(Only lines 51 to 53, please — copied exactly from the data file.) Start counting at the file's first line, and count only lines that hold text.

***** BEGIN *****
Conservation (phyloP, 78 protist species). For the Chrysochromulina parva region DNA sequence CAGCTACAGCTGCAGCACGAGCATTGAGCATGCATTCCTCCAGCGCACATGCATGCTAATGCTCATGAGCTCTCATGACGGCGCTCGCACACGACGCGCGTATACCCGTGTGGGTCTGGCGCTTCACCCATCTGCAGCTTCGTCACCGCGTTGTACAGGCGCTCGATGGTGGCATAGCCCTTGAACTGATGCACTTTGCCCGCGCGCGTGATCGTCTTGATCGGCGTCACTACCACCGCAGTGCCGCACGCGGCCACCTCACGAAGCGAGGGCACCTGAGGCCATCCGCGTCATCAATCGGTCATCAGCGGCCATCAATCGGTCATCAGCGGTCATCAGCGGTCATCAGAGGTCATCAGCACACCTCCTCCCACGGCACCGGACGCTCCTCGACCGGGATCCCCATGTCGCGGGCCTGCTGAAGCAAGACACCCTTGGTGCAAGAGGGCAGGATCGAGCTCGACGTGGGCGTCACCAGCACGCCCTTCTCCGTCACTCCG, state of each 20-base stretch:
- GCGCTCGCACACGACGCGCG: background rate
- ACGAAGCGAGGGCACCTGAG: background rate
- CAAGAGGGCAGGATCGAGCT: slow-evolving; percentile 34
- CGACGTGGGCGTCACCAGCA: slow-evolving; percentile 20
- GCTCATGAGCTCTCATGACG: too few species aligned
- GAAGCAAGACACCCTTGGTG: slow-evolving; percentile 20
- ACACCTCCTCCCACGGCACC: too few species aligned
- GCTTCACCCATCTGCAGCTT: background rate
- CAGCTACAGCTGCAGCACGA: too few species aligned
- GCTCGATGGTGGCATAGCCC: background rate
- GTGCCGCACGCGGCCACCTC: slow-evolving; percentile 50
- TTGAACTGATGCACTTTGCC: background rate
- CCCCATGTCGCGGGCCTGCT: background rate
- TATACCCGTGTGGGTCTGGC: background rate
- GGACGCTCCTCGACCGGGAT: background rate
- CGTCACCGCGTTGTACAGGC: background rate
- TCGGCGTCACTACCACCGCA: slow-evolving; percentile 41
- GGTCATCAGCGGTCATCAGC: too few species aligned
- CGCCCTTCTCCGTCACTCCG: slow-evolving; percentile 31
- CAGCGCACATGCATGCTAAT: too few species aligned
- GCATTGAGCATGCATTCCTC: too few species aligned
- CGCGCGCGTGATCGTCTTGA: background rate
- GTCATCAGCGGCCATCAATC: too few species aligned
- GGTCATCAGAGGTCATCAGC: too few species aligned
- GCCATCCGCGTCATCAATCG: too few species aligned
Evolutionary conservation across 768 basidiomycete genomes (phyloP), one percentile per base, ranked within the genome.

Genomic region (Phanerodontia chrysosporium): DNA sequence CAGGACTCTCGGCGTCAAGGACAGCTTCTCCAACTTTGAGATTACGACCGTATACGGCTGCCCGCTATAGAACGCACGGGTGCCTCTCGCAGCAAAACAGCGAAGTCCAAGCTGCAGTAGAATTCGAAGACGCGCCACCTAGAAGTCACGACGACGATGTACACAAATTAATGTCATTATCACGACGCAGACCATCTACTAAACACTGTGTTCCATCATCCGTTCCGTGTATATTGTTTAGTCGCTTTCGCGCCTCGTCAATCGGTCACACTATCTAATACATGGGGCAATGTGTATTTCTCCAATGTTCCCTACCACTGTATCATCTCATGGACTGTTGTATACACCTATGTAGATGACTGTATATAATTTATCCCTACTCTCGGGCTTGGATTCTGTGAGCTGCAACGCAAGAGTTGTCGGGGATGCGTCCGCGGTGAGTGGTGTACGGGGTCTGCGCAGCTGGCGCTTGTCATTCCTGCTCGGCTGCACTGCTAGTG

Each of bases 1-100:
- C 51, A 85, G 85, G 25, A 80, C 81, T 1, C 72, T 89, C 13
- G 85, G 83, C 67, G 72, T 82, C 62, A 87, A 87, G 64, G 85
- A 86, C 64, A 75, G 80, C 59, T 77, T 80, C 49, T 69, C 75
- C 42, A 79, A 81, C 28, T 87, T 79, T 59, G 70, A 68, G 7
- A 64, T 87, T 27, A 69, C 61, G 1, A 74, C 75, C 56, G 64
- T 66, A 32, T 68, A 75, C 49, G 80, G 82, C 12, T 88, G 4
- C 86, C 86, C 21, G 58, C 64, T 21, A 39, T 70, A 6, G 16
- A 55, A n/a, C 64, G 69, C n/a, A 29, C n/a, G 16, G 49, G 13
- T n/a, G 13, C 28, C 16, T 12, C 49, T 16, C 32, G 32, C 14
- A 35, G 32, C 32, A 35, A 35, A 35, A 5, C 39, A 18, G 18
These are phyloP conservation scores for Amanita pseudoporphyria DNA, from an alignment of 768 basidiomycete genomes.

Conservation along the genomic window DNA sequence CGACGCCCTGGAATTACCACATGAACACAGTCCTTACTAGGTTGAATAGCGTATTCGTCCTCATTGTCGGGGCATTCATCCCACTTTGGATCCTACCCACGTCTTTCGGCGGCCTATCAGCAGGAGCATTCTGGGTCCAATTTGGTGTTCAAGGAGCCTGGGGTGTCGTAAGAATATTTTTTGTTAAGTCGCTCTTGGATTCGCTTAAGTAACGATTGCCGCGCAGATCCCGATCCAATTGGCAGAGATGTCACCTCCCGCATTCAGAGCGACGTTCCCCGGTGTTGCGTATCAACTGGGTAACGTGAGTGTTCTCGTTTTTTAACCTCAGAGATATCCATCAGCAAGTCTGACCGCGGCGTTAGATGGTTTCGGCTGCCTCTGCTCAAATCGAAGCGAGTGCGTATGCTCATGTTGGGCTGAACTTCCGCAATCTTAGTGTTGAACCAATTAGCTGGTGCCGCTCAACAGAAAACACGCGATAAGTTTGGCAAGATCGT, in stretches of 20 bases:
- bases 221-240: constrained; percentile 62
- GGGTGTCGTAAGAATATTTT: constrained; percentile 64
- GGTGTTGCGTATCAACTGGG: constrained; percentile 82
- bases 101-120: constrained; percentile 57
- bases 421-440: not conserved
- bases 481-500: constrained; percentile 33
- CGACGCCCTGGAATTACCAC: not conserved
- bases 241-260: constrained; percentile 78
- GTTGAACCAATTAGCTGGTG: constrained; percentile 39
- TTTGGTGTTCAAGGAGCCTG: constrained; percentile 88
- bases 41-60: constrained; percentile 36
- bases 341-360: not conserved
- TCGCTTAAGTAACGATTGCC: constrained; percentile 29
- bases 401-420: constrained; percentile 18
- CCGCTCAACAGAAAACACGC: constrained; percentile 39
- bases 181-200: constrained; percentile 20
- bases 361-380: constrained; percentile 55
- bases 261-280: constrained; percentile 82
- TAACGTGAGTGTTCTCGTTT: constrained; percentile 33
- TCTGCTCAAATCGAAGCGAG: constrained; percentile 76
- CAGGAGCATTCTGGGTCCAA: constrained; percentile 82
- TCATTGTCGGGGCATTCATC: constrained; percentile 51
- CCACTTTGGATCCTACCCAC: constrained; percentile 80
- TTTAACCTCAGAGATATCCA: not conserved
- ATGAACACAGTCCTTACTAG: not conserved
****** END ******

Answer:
- TTTGGTGTTCAAGGAGCCTG: constrained; percentile 88
- bases 41-60: constrained; percentile 36
- bases 341-360: not conserved